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A question about the file listed above- There are about 32 part numbers that don't match anything on Mouser or Digi-key- I'm guessing they are obsolete. I'm also hoping that someone who has done the cap replacement for the 1980 has a list of replacements for these obsolete part numbers. Or direct me to where I can check them myself- I've looked all over and can't find a list of replacement panasonic capacitors.
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  #127  
02-28-2019, 09:24 AM
dpalomaki dpalomaki is offline
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Did you check Panasonic for a cross reference?
https://industrial.panasonic.com/ww/products/capacitors

If that fails, go by the capacitor rating (and check the physical size on the board)
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  #128  
02-28-2019, 04:24 PM
drzapp drzapp is offline
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Quote:
Originally Posted by dpalomaki View Post
Did you check Panasonic for a cross reference?
https://industrial.panasonic.com/ww/products/capacitors

If that fails, go by the capacitor rating (and check the physical size on the board)
Yep, checked there- no cross reference I can find. Searches bring up related things, but not a replacement, or even the original specs.

What I am doing now is looking through the parts list in the manual to find out the volts and farads of the unknowns, so at least I can match that. I'll post the file once I'm done, for future reference.
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  #129  
02-28-2019, 05:43 PM
drzapp drzapp is offline
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One thing I found that may be useful is that you can tell the voltage and uF from the part number. The voltage is determined by the first letter after the "A0" or "A1". A=10v, C=16v, E=25v, H=50v, J=6.3v. The uF are determined by the last 2-3 numbers. Decimals are designated with "R". A "0" on the end means the number is multipled by 1, a "1" on the end means the preceding number is multiplied by 10. So, 0.47uF="R47", 4.7uF= "4R7", 47uF="470", 470uF="471". So an example- "ECEA1CU471" is 16v 470uF.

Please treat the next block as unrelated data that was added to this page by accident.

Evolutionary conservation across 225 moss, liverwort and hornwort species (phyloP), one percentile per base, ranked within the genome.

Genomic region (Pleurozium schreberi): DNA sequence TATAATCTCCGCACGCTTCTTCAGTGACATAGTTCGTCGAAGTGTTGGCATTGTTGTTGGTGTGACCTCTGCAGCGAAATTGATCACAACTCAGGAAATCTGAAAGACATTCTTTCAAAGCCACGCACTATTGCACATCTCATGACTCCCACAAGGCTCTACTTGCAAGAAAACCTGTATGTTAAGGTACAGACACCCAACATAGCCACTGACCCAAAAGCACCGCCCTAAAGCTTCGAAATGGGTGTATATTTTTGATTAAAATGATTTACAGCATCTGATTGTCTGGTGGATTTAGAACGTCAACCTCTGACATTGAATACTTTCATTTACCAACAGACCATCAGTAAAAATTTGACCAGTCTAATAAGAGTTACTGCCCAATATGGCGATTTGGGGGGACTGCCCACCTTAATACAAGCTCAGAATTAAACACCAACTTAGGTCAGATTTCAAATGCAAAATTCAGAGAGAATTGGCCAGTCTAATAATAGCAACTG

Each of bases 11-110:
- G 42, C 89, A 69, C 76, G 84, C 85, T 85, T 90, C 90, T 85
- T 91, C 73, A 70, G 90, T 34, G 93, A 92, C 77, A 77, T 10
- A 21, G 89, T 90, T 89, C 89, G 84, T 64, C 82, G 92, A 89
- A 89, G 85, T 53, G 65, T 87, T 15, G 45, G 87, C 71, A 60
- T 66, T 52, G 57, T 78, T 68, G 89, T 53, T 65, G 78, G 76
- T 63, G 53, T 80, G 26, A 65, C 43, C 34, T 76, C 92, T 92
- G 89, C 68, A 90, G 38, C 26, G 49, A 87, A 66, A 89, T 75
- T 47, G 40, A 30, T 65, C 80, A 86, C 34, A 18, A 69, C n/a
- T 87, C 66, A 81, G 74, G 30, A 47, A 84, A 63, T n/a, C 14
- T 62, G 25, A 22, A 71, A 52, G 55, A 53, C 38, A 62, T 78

I have no idea what all the other characters mean, but this helped me figure out the parts with no cross-reference to current ones.
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  #130  
02-28-2019, 07:40 PM
dpalomaki dpalomaki is offline
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The other letters will refer to other parameters such as type (construction, chemistry, tolerance, temperature rating, etc.).

Many of the numbers you cannot match may correspond to the bad SMD devices (I don't recall, it was nearly 5 years ago when I went through the drill) and that have been discontinued.
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  #131  
03-01-2019, 01:39 PM
drzapp drzapp is offline
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It appears the 4th letter is the one that denotes the package- all the through hole caps have an "A" in that position, all the SMDs have a "V". there are also "C", "1", "0", "U", "F", "X" but not sure what they mean yet.

Another addition is if the last number is "2" then it means multiply the preceding number by 100 for uF. So "ECEA0JU102" is 6.3v 1000uF
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The following users thank drzapp for this useful post: sevarre (05-20-2019)